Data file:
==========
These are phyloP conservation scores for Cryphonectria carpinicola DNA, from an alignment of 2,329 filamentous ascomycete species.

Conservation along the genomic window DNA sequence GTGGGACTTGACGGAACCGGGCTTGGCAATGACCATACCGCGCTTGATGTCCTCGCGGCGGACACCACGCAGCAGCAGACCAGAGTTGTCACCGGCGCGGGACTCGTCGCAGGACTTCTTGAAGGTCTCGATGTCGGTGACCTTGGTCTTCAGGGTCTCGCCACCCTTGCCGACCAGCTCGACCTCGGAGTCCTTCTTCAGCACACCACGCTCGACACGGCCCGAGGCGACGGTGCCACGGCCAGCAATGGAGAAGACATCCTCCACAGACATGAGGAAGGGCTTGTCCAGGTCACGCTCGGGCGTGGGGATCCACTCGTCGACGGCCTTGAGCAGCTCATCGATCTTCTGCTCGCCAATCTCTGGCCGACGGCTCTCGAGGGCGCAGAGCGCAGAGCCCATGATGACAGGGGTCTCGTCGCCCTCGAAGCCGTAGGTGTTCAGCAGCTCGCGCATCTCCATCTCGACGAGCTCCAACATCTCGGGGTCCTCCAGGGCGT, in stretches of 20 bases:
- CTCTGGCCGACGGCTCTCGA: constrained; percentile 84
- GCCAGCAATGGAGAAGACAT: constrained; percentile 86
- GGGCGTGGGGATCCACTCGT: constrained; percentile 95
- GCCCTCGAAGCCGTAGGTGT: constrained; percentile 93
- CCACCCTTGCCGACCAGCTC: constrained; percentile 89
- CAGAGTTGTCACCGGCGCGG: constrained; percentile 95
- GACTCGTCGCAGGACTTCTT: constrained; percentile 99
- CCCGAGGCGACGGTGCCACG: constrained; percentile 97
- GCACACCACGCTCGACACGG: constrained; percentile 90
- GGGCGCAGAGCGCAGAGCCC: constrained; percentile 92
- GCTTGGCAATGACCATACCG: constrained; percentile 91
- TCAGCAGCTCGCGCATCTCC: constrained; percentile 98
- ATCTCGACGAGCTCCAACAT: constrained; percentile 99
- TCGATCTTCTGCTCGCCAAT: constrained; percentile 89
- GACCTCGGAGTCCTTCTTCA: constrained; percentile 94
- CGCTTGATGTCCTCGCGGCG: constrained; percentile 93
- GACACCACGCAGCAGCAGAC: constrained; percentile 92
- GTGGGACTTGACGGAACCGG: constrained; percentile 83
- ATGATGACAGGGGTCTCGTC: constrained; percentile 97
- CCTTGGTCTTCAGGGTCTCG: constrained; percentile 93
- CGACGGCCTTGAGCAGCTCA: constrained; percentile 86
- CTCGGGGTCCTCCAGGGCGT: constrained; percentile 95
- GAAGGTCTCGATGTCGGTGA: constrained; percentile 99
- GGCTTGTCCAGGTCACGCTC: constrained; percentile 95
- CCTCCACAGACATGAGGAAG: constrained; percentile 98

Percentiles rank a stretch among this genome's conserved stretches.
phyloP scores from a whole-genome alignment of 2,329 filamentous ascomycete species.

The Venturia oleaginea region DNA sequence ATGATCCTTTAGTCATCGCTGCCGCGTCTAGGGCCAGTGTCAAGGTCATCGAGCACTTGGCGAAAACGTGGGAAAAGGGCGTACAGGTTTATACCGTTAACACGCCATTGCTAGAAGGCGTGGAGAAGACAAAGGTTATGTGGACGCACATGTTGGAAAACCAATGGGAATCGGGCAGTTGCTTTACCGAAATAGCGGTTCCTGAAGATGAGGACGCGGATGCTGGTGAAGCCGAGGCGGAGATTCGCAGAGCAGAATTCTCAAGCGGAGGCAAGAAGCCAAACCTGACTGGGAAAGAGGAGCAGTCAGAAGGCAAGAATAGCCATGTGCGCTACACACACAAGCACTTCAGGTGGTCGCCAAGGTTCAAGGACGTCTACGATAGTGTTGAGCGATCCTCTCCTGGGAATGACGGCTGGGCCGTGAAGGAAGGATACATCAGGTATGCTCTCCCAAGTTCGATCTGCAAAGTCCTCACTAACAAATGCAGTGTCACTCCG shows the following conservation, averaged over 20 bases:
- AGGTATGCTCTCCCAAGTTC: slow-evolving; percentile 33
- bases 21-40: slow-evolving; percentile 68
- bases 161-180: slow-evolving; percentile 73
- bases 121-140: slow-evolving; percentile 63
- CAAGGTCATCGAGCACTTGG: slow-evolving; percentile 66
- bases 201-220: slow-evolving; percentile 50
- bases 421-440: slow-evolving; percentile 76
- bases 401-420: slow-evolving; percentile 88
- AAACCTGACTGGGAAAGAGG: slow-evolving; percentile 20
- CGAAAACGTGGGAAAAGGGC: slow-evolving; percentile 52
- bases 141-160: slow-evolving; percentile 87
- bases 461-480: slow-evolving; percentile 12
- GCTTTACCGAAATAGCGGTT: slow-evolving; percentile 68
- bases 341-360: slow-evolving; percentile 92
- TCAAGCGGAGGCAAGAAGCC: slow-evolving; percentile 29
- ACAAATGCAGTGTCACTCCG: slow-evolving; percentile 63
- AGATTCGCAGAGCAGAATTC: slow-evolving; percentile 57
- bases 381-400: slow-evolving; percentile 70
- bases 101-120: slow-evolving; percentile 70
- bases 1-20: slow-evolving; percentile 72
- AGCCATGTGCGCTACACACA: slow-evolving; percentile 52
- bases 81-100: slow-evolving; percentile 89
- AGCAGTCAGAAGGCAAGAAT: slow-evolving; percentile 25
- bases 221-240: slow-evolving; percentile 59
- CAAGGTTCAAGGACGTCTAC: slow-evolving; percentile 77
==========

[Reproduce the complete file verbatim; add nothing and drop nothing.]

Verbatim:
These are phyloP conservation scores for Cryphonectria carpinicola DNA, from an alignment of 2,329 filamentous ascomycete species.

Conservation along the genomic window DNA sequence GTGGGACTTGACGGAACCGGGCTTGGCAATGACCATACCGCGCTTGATGTCCTCGCGGCGGACACCACGCAGCAGCAGACCAGAGTTGTCACCGGCGCGGGACTCGTCGCAGGACTTCTTGAAGGTCTCGATGTCGGTGACCTTGGTCTTCAGGGTCTCGCCACCCTTGCCGACCAGCTCGACCTCGGAGTCCTTCTTCAGCACACCACGCTCGACACGGCCCGAGGCGACGGTGCCACGGCCAGCAATGGAGAAGACATCCTCCACAGACATGAGGAAGGGCTTGTCCAGGTCACGCTCGGGCGTGGGGATCCACTCGTCGACGGCCTTGAGCAGCTCATCGATCTTCTGCTCGCCAATCTCTGGCCGACGGCTCTCGAGGGCGCAGAGCGCAGAGCCCATGATGACAGGGGTCTCGTCGCCCTCGAAGCCGTAGGTGTTCAGCAGCTCGCGCATCTCCATCTCGACGAGCTCCAACATCTCGGGGTCCTCCAGGGCGT, in stretches of 20 bases:
- CTCTGGCCGACGGCTCTCGA: constrained; percentile 84
- GCCAGCAATGGAGAAGACAT: constrained; percentile 86
- GGGCGTGGGGATCCACTCGT: constrained; percentile 95
- GCCCTCGAAGCCGTAGGTGT: constrained; percentile 93
- CCACCCTTGCCGACCAGCTC: constrained; percentile 89
- CAGAGTTGTCACCGGCGCGG: constrained; percentile 95
- GACTCGTCGCAGGACTTCTT: constrained; percentile 99
- CCCGAGGCGACGGTGCCACG: constrained; percentile 97
- GCACACCACGCTCGACACGG: constrained; percentile 90
- GGGCGCAGAGCGCAGAGCCC: constrained; percentile 92
- GCTTGGCAATGACCATACCG: constrained; percentile 91
- TCAGCAGCTCGCGCATCTCC: constrained; percentile 98
- ATCTCGACGAGCTCCAACAT: constrained; percentile 99
- TCGATCTTCTGCTCGCCAAT: constrained; percentile 89
- GACCTCGGAGTCCTTCTTCA: constrained; percentile 94
- CGCTTGATGTCCTCGCGGCG: constrained; percentile 93
- GACACCACGCAGCAGCAGAC: constrained; percentile 92
- GTGGGACTTGACGGAACCGG: constrained; percentile 83
- ATGATGACAGGGGTCTCGTC: constrained; percentile 97
- CCTTGGTCTTCAGGGTCTCG: constrained; percentile 93
- CGACGGCCTTGAGCAGCTCA: constrained; percentile 86
- CTCGGGGTCCTCCAGGGCGT: constrained; percentile 95
- GAAGGTCTCGATGTCGGTGA: constrained; percentile 99
- GGCTTGTCCAGGTCACGCTC: constrained; percentile 95
- CCTCCACAGACATGAGGAAG: constrained; percentile 98

Percentiles rank a stretch among this genome's conserved stretches.
phyloP scores from a whole-genome alignment of 2,329 filamentous ascomycete species.

The Venturia oleaginea region DNA sequence ATGATCCTTTAGTCATCGCTGCCGCGTCTAGGGCCAGTGTCAAGGTCATCGAGCACTTGGCGAAAACGTGGGAAAAGGGCGTACAGGTTTATACCGTTAACACGCCATTGCTAGAAGGCGTGGAGAAGACAAAGGTTATGTGGACGCACATGTTGGAAAACCAATGGGAATCGGGCAGTTGCTTTACCGAAATAGCGGTTCCTGAAGATGAGGACGCGGATGCTGGTGAAGCCGAGGCGGAGATTCGCAGAGCAGAATTCTCAAGCGGAGGCAAGAAGCCAAACCTGACTGGGAAAGAGGAGCAGTCAGAAGGCAAGAATAGCCATGTGCGCTACACACACAAGCACTTCAGGTGGTCGCCAAGGTTCAAGGACGTCTACGATAGTGTTGAGCGATCCTCTCCTGGGAATGACGGCTGGGCCGTGAAGGAAGGATACATCAGGTATGCTCTCCCAAGTTCGATCTGCAAAGTCCTCACTAACAAATGCAGTGTCACTCCG shows the following conservation, averaged over 20 bases:
- AGGTATGCTCTCCCAAGTTC: slow-evolving; percentile 33
- bases 21-40: slow-evolving; percentile 68
- bases 161-180: slow-evolving; percentile 73
- bases 121-140: slow-evolving; percentile 63
- CAAGGTCATCGAGCACTTGG: slow-evolving; percentile 66
- bases 201-220: slow-evolving; percentile 50
- bases 421-440: slow-evolving; percentile 76
- bases 401-420: slow-evolving; percentile 88
- AAACCTGACTGGGAAAGAGG: slow-evolving; percentile 20
- CGAAAACGTGGGAAAAGGGC: slow-evolving; percentile 52
- bases 141-160: slow-evolving; percentile 87
- bases 461-480: slow-evolving; percentile 12
- GCTTTACCGAAATAGCGGTT: slow-evolving; percentile 68
- bases 341-360: slow-evolving; percentile 92
- TCAAGCGGAGGCAAGAAGCC: slow-evolving; percentile 29
- ACAAATGCAGTGTCACTCCG: slow-evolving; percentile 63
- AGATTCGCAGAGCAGAATTC: slow-evolving; percentile 57
- bases 381-400: slow-evolving; percentile 70
- bases 101-120: slow-evolving; percentile 70
- bases 1-20: slow-evolving; percentile 72
- AGCCATGTGCGCTACACACA: slow-evolving; percentile 52
- bases 81-100: slow-evolving; percentile 89
- AGCAGTCAGAAGGCAAGAAT: slow-evolving; percentile 25
- bases 221-240: slow-evolving; percentile 59
- CAAGGTTCAAGGACGTCTAC: slow-evolving; percentile 77